On Friday 20th December 2013, we walked from Latimer Road to Trellick Tower, seeking out climbs.
The city opens itself to the urban climber and our dérive was one that incorporated the vertical and transgressive, giving ourselves a heightened appreciation of the details of mundane walls and unremarkable urban furniture that typically go unnoticed, untouched and unexplored. Such engagement with the built environment involves employing a vision that is developed as a result of an embodied practice that cannot help but overflow into everyday experience.
Regardless of any intention to climb, the eye seeks out routes and paths; geometries and textures suddenly acquire meaning and potential.
A playful reimagination is achieved; imagined futures are enacted and recorded and the praxis produces a fresh set of features. For a brief moment, ledges become crimps, a protruding brick becomes a sidepull, a drainpipe becomes a layback.
Photography offers a means of granting a provisional stability to these transitory forms, a visual permanence to the angles and surfaces. A quirky, niche, everday practice unfolds onto the city, and an everyday medium gives it an existence beyond its own temporality, emanating digitally through a network of likeminded individuals clutching similar devices.
As this method of seeing the city reaches into an individual’s every encounter with the urban, it seems appropriate to employ an apparatus that lends itself to the everyday: the mobile phone. The camera is not felt. Unlike some of our explorations, our journey that day was not one of performance with any conscious consideration of representation. Instead it was one of play and discovery, of ‘drifting purposefully’ (Sinclair, 2003, p.4).
En route we inevitably stumbled across landscapes and the flotsam and jetsam of the city: old mattresses with accusatory notes and spaces set aside for no discernible reason.
Emerging as a product of and subject to contemporary digital technologies, parkour and buildering are inherently social activities and a sense of connectivity contributes to a practitioner’s understanding of identity and positionality. Essentially, to go out and encounter the city through such praxes is, in many regards, as much about the image creation as it is about the physical engagement of running, jumping and climbing.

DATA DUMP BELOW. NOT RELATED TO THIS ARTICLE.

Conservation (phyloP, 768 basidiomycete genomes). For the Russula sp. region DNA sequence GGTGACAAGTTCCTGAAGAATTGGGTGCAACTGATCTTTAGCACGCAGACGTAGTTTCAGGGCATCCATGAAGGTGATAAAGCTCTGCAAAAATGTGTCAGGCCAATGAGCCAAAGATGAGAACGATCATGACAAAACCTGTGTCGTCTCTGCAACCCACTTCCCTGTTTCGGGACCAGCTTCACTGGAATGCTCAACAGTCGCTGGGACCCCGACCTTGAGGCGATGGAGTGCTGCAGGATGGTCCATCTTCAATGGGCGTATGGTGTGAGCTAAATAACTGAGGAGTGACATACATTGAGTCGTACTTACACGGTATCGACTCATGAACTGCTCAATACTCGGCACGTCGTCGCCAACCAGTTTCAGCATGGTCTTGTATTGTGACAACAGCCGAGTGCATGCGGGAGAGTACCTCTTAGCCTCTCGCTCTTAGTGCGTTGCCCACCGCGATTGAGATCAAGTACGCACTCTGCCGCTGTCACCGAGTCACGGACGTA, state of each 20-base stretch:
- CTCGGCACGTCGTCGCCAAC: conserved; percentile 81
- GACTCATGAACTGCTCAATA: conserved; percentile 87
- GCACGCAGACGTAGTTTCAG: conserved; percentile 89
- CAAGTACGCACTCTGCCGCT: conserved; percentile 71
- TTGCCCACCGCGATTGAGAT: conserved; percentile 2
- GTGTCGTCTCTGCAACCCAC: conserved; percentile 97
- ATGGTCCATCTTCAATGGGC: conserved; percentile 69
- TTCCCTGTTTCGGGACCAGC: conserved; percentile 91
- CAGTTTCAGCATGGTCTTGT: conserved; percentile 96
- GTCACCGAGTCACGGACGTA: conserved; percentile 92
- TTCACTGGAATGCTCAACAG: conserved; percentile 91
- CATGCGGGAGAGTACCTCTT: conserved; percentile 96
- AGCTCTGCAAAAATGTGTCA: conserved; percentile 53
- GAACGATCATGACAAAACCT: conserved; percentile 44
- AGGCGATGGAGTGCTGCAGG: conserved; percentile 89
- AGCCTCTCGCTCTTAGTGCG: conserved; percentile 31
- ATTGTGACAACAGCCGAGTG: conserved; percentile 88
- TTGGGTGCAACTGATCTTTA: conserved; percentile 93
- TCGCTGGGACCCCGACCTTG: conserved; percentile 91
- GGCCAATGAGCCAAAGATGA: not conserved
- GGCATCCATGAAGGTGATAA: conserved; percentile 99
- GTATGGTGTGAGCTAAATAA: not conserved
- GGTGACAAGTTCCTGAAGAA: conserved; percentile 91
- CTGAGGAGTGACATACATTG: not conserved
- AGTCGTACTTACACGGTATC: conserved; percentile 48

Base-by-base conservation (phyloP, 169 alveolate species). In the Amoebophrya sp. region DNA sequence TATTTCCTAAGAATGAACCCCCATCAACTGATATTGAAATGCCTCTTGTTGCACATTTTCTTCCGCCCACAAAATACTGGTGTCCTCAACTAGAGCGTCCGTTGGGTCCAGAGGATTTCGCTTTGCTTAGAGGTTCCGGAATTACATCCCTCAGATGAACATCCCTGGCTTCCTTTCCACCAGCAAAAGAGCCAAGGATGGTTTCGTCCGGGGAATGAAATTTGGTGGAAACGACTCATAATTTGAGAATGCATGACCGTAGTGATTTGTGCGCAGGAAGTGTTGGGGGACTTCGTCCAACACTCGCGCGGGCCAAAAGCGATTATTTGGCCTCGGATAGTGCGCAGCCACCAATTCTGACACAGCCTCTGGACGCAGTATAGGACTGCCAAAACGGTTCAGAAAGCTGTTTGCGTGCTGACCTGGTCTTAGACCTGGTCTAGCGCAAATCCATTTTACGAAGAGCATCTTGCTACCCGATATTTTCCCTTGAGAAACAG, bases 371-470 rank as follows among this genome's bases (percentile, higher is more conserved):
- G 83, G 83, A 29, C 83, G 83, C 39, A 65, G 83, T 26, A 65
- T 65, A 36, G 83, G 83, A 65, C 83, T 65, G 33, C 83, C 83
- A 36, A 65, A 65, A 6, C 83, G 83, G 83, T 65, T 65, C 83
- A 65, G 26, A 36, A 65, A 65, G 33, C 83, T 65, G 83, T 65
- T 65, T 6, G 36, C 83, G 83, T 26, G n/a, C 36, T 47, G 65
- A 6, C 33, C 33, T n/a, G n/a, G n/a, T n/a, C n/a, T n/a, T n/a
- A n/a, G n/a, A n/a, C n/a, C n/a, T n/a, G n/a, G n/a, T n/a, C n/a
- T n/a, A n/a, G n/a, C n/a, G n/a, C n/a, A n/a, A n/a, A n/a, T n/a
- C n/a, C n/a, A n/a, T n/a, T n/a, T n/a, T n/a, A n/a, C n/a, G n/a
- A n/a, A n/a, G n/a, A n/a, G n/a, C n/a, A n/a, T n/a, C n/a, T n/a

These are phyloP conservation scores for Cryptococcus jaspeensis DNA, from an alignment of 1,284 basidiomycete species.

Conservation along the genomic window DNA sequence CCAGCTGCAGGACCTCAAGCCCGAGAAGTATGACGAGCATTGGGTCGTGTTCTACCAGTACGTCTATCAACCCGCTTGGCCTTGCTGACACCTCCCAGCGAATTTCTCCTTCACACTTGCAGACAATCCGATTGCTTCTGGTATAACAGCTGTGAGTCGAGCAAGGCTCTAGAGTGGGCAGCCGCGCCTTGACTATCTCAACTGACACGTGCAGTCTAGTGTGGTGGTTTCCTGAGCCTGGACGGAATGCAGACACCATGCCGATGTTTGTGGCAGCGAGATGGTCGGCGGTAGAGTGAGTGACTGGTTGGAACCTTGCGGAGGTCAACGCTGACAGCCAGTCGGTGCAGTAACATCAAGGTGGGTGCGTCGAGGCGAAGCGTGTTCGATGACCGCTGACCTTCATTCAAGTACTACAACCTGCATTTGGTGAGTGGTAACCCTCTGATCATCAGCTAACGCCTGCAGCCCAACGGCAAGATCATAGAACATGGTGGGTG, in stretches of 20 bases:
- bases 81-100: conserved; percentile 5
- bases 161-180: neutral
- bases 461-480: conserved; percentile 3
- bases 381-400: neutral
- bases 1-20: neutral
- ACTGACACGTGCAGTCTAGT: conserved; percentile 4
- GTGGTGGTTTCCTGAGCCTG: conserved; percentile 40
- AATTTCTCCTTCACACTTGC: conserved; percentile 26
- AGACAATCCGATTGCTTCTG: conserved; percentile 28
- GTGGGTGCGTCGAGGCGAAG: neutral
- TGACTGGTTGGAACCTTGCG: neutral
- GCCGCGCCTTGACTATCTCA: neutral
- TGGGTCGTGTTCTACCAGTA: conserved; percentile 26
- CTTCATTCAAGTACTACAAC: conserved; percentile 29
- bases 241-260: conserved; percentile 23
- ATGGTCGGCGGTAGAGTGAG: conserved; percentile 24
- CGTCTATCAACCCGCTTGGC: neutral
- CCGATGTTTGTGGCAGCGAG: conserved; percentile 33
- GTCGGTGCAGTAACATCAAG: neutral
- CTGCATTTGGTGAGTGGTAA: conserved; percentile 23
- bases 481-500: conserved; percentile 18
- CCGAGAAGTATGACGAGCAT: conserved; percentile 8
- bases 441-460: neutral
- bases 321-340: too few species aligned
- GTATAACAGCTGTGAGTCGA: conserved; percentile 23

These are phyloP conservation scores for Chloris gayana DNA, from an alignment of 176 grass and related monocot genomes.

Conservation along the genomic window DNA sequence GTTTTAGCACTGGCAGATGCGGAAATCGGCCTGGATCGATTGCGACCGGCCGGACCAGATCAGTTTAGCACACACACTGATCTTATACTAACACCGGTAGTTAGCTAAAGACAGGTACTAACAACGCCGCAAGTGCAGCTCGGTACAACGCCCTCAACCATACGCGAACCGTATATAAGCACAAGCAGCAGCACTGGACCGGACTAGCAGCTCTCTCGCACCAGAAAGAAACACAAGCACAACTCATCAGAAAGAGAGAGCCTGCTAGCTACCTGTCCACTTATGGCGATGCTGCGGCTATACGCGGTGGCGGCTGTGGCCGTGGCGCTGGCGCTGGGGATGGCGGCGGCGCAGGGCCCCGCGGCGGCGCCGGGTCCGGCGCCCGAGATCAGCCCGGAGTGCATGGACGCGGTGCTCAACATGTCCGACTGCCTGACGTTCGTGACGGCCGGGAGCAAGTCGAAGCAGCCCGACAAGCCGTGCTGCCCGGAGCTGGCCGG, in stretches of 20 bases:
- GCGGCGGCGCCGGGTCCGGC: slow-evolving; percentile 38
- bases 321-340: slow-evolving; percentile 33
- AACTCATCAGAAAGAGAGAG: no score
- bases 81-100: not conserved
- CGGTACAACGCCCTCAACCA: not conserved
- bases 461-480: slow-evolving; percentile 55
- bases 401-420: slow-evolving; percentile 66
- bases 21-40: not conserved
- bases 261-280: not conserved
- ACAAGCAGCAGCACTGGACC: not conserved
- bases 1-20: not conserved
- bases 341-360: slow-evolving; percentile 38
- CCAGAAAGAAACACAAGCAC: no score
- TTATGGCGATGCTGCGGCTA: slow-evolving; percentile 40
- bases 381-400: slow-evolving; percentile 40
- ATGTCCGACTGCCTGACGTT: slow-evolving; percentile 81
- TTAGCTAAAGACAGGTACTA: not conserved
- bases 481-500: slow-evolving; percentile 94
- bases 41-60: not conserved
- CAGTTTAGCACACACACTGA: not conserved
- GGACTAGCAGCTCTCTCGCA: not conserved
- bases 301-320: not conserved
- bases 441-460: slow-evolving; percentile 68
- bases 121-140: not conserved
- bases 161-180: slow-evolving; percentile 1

Parkour and buildering, as expressive, ludic, experimental and sometimes narcissistic urban social formations (Daskalaki & Mould 2013) create and recreate themselves through a constantly evolving network of imagery and interconnectivity, through virtual expressions and digital media. The instantaneity of mobile phone photography might be assumed to give its resultant imagery limited value, but the images’ transience and temporality are fundamental to their expression and these aspects contribute to a non-visual aesthetic.
The temporality of the medium seems to correspond with the temporality of the praxis.
Our parkour that day was an intermittent and transient engagement with the terrain, bringing vertical paths momentarily into existence before erasing their presence with our departure. When received, the images are comparatively brief visual experiences; they appear in Facebook timelines and Twitter feeds for only a short period before disappearing amongst the noise of other exchanges. But it is the brevity that also grants these images their reach: what an image might sacrifice in longevity is redeemed through its accessibility.
Parkour is a fundamentally embodied experience that encounters surfaces and fear, where physical preparation and maintenance combine with mental and emotional conditioning. It is a heightened appreciation of spaces that might otherwise go unnoticed or unseen, taking value in details and establishing an understanding of a passage of time that is not felt by anyone else. Bricks crumble. Cement gives up. Railings become loose. Paint flakes away. If we return, we might find that favourite routes have disappeared whilst others may have since emerged.
The apparent permanence of the built is seen instead as flux, as subtle, inevitable shifts, as entropy and regeneration which in turn present new opportunities for physical engagement.
The insertion of the body brings new meaning to the city, as a site for experimentation and serious play.
Bobby Gordon-Smith, Nadja Hahn, Farid Herrera.
Daskalaki, M. & Mould, O., 2013. Beyond Urban Subcultures: Urban Subversions as Rhizomatic Social Formations. International Journal of Urban and Regional Research, 37(1), pp.1–18. Available at: http://doi.wiley.com/10.1111/j.1468-2427.2012.01198.x [Accessed January 12, 2014].
Sinclair, I., 2003. Lights Out for the Territory, London: Penguin.